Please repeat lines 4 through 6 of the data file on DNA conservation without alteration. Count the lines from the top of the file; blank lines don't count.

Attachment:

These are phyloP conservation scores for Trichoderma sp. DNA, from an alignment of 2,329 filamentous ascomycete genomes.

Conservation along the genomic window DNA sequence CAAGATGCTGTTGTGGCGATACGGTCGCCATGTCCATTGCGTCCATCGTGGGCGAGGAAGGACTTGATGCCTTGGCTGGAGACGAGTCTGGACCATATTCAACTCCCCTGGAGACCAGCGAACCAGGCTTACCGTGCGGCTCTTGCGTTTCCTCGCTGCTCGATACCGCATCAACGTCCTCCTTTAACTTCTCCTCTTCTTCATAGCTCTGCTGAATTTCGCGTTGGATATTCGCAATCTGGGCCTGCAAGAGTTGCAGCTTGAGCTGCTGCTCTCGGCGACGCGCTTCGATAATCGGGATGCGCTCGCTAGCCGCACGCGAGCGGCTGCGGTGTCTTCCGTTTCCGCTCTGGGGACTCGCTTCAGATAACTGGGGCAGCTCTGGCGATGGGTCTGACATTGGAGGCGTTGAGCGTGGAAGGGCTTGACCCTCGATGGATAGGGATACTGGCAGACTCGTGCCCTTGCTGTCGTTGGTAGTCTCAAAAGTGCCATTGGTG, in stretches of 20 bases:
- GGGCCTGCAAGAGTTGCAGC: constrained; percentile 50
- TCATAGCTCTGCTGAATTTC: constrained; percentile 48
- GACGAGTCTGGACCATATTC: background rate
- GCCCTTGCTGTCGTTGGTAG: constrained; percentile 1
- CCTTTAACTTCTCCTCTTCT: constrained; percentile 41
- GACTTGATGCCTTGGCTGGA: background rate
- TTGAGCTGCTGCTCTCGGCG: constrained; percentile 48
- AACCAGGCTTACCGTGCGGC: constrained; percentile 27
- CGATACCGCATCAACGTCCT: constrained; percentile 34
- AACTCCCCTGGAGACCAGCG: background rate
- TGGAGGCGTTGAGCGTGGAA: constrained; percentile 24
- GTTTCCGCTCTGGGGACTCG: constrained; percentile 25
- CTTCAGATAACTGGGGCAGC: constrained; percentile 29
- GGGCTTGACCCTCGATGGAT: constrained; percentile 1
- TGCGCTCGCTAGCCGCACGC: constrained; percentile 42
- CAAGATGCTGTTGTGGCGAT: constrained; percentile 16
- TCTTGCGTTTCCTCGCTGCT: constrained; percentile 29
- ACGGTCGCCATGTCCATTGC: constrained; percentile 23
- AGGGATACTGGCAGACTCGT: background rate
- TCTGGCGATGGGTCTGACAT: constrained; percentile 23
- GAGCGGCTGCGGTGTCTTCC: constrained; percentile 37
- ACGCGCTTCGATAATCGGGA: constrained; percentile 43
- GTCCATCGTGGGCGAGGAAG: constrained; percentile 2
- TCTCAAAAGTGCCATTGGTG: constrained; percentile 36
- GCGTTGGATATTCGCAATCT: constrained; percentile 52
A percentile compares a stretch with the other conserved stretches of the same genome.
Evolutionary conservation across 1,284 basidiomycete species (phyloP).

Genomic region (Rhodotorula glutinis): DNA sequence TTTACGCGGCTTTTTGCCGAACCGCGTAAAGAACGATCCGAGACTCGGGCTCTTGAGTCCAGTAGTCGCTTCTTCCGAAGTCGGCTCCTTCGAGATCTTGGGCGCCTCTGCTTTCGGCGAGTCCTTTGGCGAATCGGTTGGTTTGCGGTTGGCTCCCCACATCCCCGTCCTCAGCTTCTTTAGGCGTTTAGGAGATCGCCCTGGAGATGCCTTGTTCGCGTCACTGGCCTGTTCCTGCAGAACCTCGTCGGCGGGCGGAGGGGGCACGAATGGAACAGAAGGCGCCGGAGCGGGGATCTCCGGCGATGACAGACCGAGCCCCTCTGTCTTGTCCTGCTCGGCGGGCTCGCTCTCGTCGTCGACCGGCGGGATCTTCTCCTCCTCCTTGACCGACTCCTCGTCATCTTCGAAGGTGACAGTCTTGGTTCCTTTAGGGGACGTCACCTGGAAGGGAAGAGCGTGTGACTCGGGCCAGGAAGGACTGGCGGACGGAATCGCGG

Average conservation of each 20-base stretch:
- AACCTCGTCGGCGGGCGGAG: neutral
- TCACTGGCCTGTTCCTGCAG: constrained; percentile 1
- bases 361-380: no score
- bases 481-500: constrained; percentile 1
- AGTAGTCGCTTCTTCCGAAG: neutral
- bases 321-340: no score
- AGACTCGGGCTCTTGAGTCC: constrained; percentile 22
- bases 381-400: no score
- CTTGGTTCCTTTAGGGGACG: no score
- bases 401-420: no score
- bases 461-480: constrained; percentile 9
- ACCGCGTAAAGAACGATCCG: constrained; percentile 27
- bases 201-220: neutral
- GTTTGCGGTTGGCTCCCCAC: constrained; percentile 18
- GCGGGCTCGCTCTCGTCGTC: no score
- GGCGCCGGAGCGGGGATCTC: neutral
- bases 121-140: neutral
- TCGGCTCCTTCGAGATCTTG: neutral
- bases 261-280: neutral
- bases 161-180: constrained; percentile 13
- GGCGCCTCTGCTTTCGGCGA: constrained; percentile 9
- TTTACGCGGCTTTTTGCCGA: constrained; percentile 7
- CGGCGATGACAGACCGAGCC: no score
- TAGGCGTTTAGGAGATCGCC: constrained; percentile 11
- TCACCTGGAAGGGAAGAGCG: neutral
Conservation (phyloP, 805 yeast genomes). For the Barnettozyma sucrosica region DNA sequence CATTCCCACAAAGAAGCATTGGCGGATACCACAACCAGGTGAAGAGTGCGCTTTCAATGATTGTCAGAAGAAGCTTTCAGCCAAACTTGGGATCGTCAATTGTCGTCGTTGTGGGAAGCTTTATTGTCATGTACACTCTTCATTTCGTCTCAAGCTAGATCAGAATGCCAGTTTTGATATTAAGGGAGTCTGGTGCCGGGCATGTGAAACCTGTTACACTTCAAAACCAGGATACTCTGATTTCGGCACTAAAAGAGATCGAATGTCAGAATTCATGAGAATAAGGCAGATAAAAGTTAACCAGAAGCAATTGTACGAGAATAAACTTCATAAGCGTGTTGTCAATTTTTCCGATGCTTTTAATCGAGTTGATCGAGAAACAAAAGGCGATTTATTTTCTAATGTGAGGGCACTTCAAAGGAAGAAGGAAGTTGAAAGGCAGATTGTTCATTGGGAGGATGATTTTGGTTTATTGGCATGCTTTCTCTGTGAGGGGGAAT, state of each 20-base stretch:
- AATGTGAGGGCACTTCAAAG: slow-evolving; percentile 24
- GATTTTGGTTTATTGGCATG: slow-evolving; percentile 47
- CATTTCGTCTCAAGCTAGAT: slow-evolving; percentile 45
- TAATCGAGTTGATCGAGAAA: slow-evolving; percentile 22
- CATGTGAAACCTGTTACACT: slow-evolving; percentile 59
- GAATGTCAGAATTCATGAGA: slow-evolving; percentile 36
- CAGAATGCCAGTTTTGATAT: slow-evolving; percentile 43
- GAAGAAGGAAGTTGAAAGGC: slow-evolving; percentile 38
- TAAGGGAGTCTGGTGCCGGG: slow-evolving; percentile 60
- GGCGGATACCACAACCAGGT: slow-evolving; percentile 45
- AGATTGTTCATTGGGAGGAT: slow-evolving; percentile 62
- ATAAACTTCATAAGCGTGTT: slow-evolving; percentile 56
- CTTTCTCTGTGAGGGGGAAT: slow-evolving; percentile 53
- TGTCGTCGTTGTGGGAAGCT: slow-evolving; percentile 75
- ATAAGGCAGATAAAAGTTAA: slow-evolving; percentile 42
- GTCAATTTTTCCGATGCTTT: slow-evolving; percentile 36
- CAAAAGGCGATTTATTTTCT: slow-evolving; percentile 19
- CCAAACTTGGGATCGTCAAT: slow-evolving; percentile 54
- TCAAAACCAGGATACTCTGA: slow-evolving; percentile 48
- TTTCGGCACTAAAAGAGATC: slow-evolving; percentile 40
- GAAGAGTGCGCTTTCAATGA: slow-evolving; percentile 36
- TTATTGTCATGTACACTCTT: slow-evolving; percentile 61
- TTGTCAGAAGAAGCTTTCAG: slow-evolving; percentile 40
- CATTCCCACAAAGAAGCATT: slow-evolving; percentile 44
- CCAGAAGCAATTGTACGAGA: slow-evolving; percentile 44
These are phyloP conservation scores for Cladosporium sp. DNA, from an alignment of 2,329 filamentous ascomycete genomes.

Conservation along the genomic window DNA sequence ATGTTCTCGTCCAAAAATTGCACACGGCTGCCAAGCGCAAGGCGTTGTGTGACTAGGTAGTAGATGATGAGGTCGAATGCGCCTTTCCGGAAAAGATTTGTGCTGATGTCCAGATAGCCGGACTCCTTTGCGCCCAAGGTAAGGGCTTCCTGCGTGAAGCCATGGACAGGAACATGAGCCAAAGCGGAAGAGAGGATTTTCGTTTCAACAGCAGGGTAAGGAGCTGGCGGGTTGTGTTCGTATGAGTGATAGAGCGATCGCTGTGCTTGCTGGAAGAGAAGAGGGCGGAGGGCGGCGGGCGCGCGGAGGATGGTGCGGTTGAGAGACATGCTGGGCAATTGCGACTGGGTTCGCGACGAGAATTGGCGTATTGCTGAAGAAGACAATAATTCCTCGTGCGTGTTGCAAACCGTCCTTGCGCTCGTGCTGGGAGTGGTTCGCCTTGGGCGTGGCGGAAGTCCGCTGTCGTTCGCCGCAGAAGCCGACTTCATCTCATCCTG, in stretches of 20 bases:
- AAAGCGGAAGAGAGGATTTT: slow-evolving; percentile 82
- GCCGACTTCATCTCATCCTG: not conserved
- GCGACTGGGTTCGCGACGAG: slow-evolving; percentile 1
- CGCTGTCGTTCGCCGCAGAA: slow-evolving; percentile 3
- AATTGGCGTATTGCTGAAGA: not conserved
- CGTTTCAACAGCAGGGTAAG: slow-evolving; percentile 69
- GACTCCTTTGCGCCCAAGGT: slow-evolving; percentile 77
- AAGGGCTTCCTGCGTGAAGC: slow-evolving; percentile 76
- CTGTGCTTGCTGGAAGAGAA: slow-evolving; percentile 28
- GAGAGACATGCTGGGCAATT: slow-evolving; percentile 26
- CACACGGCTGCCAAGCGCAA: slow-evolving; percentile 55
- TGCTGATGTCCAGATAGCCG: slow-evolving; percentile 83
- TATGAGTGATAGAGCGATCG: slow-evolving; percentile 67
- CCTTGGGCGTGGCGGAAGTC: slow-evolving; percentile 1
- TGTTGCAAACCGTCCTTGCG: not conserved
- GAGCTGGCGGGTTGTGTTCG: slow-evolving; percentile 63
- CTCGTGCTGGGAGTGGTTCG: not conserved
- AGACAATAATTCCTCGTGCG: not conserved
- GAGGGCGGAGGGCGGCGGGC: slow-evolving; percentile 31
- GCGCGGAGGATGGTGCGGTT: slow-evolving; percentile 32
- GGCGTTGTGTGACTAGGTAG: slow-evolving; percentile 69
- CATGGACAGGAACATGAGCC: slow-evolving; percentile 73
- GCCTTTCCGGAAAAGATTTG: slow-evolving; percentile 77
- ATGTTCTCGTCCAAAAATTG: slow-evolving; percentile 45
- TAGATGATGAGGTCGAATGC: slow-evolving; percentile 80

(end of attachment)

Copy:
- TCATAGCTCTGCTGAATTTC: constrained; percentile 48
- GACGAGTCTGGACCATATTC: background rate
- GCCCTTGCTGTCGTTGGTAG: constrained; percentile 1